Domestic violence law is technical and complex, which is why it is critical to hire an attorney who is qualified, skilled and experienced in this area. Contact the unparalleled attorneys at The Kavinoky Law Firm for a free consultation.

Civil Penalties Associated with a California Domestic Violence Criminal Threats Accusation

Civil Penalties Associated with a California Domestic Violence Criminal Threats Accusation

Criminal threats is a California domestic violence charge when the recipient of the threat is the intimate partner of the individual who issued the threat. Persons are intimate partners (regardless of whether they are involved in heterosexual or homosexual relationships) when they are dating, formerly dated, married, divorced, living together or have children together.

A domestic abuse charge based on criminal threats may be filed when an individual threatens to commit a crime against his or her intimate partner that, if committed, would result in death or serious bodily injury to the partner. It is irrelevant that the individual didn’t actually intend to follow-through with the crime, as the only relevant fact is that the partner, upon receipt of the threat, was reasonably in fear for his or her safety.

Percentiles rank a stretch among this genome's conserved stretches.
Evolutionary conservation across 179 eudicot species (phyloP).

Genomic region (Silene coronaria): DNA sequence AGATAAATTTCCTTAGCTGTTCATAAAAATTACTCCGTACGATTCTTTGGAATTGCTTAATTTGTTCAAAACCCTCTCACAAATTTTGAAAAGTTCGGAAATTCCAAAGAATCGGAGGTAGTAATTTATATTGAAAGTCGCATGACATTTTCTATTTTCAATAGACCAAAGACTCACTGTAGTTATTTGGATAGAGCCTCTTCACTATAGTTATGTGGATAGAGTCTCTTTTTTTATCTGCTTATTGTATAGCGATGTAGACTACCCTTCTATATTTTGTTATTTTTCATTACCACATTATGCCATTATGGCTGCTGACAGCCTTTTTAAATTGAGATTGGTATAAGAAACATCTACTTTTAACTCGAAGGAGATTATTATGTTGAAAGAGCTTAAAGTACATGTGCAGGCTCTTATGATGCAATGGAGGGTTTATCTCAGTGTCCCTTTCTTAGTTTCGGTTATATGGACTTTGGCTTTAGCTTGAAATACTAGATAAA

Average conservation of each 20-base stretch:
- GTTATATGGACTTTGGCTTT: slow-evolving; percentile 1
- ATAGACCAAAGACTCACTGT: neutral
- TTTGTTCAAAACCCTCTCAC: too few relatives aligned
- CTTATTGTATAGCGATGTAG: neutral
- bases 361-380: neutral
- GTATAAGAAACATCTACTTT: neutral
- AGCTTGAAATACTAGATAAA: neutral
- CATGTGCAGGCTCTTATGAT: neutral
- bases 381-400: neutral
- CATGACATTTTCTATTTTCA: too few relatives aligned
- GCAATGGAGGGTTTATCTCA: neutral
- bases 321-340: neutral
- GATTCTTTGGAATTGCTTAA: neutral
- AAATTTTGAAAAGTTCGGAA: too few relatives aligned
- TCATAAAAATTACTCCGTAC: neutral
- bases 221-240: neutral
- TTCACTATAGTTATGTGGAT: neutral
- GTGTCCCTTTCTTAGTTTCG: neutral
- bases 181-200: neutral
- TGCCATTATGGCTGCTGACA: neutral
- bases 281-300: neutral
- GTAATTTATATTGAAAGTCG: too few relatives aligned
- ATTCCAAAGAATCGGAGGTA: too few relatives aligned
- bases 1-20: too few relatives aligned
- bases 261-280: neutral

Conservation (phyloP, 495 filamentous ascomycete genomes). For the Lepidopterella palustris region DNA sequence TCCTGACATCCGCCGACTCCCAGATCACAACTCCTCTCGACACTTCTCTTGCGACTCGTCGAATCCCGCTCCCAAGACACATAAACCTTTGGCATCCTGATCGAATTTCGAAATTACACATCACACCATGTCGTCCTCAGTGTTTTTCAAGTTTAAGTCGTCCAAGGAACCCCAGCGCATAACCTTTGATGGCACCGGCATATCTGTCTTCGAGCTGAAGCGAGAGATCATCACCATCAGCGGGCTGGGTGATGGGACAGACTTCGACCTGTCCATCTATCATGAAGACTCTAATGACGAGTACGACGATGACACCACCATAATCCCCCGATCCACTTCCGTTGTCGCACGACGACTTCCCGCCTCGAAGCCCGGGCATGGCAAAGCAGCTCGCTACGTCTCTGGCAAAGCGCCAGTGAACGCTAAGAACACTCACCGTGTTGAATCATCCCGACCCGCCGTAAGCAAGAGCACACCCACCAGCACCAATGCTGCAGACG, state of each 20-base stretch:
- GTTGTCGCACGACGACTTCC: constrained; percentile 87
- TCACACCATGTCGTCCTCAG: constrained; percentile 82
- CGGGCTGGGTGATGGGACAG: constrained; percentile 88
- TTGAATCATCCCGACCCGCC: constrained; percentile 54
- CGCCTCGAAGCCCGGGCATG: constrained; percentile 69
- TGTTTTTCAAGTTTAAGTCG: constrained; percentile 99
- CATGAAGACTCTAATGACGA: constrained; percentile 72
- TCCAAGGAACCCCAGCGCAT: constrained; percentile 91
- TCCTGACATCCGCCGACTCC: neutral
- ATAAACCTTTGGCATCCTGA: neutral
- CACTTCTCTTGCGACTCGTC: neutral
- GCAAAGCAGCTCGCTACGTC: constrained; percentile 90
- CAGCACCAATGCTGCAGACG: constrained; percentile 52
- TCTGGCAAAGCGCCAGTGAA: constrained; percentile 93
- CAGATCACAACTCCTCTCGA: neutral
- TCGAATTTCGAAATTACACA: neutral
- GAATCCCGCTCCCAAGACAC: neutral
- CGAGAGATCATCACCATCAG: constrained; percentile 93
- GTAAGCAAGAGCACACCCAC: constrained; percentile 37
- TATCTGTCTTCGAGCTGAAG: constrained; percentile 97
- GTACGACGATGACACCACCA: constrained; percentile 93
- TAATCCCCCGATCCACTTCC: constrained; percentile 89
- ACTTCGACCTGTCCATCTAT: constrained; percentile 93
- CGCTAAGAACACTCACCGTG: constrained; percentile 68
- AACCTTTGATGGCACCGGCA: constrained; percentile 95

Criminal threats, in a criminal court, is a charge that would be filed by a prosecuting agency, not by the “victim” or recipient of the threat, as many incorrectly believe. In civil court, it would be the “victim” or intimate partner that was threatened (who becomes known as the plaintiff) that would sue the individual who made the threat for this “tort,” “wrong” or “cause of action.” Criminally, a defendant must be found guilty “beyond a reasonable doubt” (which is the highest burden of proof that exists) before he or she can be convicted. Civilly, the judge or jury must only be convinced that there is a “preponderance of the evidence” (which means greater than a 50% chance) that the defendant threatened his or her intimate partner.